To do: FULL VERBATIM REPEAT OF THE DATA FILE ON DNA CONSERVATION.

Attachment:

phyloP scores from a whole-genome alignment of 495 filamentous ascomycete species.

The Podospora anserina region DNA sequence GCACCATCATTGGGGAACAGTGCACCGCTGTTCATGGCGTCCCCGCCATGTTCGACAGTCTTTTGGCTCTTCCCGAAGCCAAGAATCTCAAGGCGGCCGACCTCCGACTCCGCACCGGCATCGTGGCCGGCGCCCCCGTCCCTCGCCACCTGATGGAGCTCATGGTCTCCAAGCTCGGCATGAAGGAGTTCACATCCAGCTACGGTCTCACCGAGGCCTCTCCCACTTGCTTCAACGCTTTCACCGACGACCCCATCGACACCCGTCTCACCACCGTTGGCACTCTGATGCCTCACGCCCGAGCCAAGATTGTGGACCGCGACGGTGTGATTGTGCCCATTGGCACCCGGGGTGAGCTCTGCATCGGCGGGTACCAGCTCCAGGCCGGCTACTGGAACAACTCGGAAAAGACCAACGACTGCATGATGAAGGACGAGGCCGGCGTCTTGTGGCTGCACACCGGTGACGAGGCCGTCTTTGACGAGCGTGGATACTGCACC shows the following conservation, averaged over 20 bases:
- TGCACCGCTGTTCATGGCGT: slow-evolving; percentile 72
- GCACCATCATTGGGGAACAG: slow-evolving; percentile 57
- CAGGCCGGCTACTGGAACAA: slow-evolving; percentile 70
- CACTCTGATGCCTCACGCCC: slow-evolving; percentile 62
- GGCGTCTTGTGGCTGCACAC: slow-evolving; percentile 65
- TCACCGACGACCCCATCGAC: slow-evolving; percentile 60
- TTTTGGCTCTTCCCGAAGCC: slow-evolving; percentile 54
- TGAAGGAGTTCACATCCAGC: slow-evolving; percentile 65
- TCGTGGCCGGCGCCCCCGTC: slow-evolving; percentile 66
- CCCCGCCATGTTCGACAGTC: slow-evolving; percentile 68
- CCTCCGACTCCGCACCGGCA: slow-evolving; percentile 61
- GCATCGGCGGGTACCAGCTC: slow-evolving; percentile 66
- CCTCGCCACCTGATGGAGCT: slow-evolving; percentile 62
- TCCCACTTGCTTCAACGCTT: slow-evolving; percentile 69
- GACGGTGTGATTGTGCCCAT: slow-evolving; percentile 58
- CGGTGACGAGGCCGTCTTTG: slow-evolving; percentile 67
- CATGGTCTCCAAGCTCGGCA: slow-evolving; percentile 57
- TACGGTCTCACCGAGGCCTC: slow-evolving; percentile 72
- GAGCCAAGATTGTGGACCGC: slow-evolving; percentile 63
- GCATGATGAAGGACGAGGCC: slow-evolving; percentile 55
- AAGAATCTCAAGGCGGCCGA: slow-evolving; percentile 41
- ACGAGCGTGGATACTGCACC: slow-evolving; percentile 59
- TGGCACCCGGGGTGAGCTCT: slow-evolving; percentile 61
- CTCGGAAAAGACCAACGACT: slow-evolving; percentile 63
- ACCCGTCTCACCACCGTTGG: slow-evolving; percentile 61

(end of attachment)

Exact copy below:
phyloP scores from a whole-genome alignment of 495 filamentous ascomycete species.

The Podospora anserina region DNA sequence GCACCATCATTGGGGAACAGTGCACCGCTGTTCATGGCGTCCCCGCCATGTTCGACAGTCTTTTGGCTCTTCCCGAAGCCAAGAATCTCAAGGCGGCCGACCTCCGACTCCGCACCGGCATCGTGGCCGGCGCCCCCGTCCCTCGCCACCTGATGGAGCTCATGGTCTCCAAGCTCGGCATGAAGGAGTTCACATCCAGCTACGGTCTCACCGAGGCCTCTCCCACTTGCTTCAACGCTTTCACCGACGACCCCATCGACACCCGTCTCACCACCGTTGGCACTCTGATGCCTCACGCCCGAGCCAAGATTGTGGACCGCGACGGTGTGATTGTGCCCATTGGCACCCGGGGTGAGCTCTGCATCGGCGGGTACCAGCTCCAGGCCGGCTACTGGAACAACTCGGAAAAGACCAACGACTGCATGATGAAGGACGAGGCCGGCGTCTTGTGGCTGCACACCGGTGACGAGGCCGTCTTTGACGAGCGTGGATACTGCACC shows the following conservation, averaged over 20 bases:
- TGCACCGCTGTTCATGGCGT: slow-evolving; percentile 72
- GCACCATCATTGGGGAACAG: slow-evolving; percentile 57
- CAGGCCGGCTACTGGAACAA: slow-evolving; percentile 70
- CACTCTGATGCCTCACGCCC: slow-evolving; percentile 62
- GGCGTCTTGTGGCTGCACAC: slow-evolving; percentile 65
- TCACCGACGACCCCATCGAC: slow-evolving; percentile 60
- TTTTGGCTCTTCCCGAAGCC: slow-evolving; percentile 54
- TGAAGGAGTTCACATCCAGC: slow-evolving; percentile 65
- TCGTGGCCGGCGCCCCCGTC: slow-evolving; percentile 66
- CCCCGCCATGTTCGACAGTC: slow-evolving; percentile 68
- CCTCCGACTCCGCACCGGCA: slow-evolving; percentile 61
- GCATCGGCGGGTACCAGCTC: slow-evolving; percentile 66
- CCTCGCCACCTGATGGAGCT: slow-evolving; percentile 62
- TCCCACTTGCTTCAACGCTT: slow-evolving; percentile 69
- GACGGTGTGATTGTGCCCAT: slow-evolving; percentile 58
- CGGTGACGAGGCCGTCTTTG: slow-evolving; percentile 67
- CATGGTCTCCAAGCTCGGCA: slow-evolving; percentile 57
- TACGGTCTCACCGAGGCCTC: slow-evolving; percentile 72
- GAGCCAAGATTGTGGACCGC: slow-evolving; percentile 63
- GCATGATGAAGGACGAGGCC: slow-evolving; percentile 55
- AAGAATCTCAAGGCGGCCGA: slow-evolving; percentile 41
- ACGAGCGTGGATACTGCACC: slow-evolving; percentile 59
- TGGCACCCGGGGTGAGCTCT: slow-evolving; percentile 61
- CTCGGAAAAGACCAACGACT: slow-evolving; percentile 63
- ACCCGTCTCACCACCGTTGG: slow-evolving; percentile 61